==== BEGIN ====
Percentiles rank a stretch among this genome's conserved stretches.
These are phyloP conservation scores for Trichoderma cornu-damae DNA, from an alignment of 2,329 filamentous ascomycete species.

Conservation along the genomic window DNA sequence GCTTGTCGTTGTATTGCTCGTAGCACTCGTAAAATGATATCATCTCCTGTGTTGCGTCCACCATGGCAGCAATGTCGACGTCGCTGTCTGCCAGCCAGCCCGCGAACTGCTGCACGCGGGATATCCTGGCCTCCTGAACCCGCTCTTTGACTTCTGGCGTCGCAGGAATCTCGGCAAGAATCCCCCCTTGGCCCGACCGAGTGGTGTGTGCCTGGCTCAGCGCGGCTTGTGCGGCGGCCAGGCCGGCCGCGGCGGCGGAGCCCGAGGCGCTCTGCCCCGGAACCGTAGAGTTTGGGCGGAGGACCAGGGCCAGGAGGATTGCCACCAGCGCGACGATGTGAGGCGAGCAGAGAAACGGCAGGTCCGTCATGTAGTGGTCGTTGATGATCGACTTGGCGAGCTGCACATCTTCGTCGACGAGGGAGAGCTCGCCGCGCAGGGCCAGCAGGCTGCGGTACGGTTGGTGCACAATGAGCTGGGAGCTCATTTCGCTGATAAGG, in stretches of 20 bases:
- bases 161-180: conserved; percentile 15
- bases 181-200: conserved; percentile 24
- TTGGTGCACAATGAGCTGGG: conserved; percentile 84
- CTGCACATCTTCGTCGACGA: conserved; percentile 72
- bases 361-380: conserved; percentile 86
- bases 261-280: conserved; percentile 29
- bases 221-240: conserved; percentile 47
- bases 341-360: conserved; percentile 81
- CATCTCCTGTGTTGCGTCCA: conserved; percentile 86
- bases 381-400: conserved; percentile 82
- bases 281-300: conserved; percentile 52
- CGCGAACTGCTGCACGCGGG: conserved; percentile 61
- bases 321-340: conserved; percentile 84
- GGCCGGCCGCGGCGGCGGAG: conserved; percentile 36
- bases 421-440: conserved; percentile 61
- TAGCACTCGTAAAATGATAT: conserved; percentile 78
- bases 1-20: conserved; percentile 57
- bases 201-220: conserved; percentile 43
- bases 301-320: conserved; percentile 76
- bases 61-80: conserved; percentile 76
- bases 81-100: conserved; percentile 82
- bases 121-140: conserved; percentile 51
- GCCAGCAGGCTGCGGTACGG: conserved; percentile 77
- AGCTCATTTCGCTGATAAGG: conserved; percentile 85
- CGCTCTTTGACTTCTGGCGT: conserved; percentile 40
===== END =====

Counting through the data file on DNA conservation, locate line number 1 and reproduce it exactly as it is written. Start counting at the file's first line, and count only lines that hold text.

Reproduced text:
Percentiles rank a stretch among this genome's conserved stretches.